The Comfort Suites has a nice complementary breakfast, as do most of the hotel chains these days. Anna was the only one of us with the dedication to spend 20 minutes working out in the gym before breakfast.
We had heard that the traffic and parking in Portland is difficult and the public transportation is very good so we decided to delay renting a car and take the train into the downtown area.
The hotel provides a courtesy van which took us to the nearest train station. The trip is normally 35 minutes on the 'red' line but they are currently doing major work on the train lines that required us to take the 'red' train a few stops, then change to the 'blue' line for a few stops, then take a bus shuttle to another station and get another 'red' train to the downtown Pioneer Square. Things are supposed to be back to normal on Sept. 3, after we leave.
There is a nice visitor center at Pioneer Square where we got information on what to see, maps and directions. In the 1960s, as in other cities, the downtown 'blight' was demolished as a part of urban renewal and a multi-story parking garage was built in the center of the city. Around 2000 in the phase of more enlightened urban renewal, the parking garage was demolished and replaced with a very nice public space for events. The day we were there, there was an Italian festival with food vendors, music and other things.
Portland is very much a "foodie" city. We passed an entire city block and then some that was devoted to food trucks (mostly permanent) offering all kinds of ethnic foods. Amy and Anna stopped at a Korean vendor and got kimchi fries that had hot sauce, melted cheese and kimchi on top of french fries.
We went a few blocks up to the famous Powell used and new bookstore. It takes up most of a city block and has 1.5 acres of books. It is very popular and it is nice to see an independent bookstore being so successful. Anna found a book to help with treating depression in her clients.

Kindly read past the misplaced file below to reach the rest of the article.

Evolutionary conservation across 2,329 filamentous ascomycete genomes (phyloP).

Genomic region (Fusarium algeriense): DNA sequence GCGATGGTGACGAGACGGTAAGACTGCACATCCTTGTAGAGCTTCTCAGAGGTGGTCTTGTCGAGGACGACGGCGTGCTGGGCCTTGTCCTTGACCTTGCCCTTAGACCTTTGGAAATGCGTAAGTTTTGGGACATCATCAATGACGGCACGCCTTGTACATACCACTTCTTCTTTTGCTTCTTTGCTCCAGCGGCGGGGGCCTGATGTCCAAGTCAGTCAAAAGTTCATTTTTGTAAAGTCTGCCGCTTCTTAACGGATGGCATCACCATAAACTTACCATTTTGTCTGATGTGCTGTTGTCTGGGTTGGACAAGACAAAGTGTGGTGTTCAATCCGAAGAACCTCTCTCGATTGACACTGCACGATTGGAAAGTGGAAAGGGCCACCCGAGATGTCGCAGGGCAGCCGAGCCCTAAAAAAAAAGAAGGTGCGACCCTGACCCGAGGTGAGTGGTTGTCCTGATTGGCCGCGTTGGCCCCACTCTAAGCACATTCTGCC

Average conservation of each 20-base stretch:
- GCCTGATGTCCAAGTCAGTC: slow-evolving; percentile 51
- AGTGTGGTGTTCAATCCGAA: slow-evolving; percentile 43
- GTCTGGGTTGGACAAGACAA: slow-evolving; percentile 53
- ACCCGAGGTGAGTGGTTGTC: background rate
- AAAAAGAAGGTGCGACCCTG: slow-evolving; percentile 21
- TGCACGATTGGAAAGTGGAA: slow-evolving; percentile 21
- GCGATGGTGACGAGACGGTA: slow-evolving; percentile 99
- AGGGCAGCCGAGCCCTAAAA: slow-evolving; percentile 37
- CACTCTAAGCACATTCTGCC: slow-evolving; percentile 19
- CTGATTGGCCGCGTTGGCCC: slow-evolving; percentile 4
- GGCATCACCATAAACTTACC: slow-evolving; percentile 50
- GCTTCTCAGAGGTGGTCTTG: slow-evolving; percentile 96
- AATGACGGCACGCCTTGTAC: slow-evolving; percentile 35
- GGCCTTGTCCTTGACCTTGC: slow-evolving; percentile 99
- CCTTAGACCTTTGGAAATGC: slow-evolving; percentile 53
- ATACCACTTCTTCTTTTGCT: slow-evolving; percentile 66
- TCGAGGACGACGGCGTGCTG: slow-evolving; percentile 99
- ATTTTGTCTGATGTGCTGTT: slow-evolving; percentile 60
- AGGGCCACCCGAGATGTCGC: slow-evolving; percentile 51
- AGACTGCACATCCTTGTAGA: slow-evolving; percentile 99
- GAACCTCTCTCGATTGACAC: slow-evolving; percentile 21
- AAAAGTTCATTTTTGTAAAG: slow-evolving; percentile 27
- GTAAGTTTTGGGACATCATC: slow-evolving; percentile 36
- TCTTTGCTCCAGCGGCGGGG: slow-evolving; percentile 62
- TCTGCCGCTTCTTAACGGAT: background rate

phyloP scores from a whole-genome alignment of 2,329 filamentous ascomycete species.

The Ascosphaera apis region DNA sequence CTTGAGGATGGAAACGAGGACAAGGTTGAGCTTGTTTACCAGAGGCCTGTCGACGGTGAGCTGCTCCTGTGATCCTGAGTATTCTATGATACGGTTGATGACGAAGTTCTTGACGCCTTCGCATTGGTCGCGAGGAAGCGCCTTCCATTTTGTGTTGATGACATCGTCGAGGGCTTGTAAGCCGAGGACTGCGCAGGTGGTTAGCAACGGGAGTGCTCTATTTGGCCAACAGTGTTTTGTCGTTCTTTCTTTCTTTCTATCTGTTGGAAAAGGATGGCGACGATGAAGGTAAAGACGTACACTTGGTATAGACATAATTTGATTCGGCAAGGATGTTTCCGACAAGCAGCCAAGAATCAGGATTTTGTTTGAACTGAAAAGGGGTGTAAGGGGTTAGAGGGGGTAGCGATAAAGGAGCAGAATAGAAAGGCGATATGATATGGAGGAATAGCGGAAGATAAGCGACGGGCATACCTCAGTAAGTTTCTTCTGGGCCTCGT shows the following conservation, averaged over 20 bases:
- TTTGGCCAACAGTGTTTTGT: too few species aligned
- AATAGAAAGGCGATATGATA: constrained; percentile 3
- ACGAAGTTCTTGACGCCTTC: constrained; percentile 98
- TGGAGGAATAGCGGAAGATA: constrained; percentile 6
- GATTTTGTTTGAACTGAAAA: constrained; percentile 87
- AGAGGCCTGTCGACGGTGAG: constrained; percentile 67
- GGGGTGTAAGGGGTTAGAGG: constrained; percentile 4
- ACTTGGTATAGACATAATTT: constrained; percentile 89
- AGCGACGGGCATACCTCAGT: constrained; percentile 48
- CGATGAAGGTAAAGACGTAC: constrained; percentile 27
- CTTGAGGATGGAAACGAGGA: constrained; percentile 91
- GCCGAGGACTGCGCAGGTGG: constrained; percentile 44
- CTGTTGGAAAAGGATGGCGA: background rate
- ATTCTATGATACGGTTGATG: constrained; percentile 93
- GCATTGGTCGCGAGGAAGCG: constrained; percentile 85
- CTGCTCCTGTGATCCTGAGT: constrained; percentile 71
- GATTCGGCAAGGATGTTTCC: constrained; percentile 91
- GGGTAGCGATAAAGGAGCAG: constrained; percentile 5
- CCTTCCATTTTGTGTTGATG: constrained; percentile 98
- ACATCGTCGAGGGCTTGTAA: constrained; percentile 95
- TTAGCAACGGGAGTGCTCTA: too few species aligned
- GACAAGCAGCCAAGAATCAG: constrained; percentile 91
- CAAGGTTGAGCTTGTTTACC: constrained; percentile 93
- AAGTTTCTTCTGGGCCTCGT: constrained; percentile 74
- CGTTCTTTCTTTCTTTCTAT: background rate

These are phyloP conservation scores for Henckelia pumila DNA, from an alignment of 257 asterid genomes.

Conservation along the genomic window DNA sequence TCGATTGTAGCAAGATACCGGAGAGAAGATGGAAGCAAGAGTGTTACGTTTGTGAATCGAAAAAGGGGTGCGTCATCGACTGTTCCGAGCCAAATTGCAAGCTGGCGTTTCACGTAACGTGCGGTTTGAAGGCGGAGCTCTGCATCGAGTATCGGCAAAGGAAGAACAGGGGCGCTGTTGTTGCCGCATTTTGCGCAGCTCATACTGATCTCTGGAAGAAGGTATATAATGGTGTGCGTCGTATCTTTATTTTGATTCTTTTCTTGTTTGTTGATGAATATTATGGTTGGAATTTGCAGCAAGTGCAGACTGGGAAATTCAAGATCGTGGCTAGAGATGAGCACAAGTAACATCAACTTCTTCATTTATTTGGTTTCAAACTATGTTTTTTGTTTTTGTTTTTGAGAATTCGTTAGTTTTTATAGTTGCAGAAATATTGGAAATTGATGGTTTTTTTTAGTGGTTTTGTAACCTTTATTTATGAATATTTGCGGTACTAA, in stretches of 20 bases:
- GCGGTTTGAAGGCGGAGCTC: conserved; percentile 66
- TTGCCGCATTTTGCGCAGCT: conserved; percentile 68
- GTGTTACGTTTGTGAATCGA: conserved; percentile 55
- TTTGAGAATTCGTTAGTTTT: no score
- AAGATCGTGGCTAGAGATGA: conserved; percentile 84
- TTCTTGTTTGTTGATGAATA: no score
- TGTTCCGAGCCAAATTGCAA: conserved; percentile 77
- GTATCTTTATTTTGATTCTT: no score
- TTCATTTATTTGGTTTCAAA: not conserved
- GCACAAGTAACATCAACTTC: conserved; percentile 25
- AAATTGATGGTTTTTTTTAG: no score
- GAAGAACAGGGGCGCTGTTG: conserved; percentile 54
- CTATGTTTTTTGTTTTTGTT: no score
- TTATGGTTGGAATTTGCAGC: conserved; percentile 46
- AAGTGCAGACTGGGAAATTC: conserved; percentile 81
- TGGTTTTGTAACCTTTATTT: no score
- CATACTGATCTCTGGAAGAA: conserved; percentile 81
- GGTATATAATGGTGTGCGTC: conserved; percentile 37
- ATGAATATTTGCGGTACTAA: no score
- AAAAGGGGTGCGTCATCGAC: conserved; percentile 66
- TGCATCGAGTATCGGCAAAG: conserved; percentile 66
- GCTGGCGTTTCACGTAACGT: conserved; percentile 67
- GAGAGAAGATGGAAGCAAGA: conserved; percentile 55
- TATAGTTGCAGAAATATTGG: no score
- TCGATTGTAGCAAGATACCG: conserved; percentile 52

One of the famous attractions in Portland is Voodoo Donuts which has all sorts of fancy donuts and usually has a long line. The person at the visitor center suggested going at midnight but that didn't work for us. When we stopped by the line was only about 20 minutes and we got an interesting assortment of interesting donuts.
From there we strolled over to a park on the edge of the Willamette River.
One of the "must see" attractions in Portland is the tram/gondola that goes from the river to the top of a mountain - the top end is actually in the OHSU (Oregon Health & Science University) hospital. There is quite a spectacular view of the city below, the river, Mt. Hood and Mt. St. Helens in the distance. The trains and trolleys are convenient for getting around but the intervals between them seemed quite long - we often waited 20 minutes or so for the next train.
Portland is famous for its micro-breweries - there are supposed to be over 70 in the city. We did our own brewery tour, stopping at the Fat Head, Deschutes and Rogue breweries where we tried at least 15 different types of beer. Some were very good and some we (I) didn't care for too much. We also had bar snacks like fried mushrooms, fried onion rings, homemade chips, etc - a bit too much fried food and we were then too full to have a "real" dinner.
We then reversed our travel to the hotel, again taking 3 trains and the bus shuttle. We were ready to call it a day by 10pm.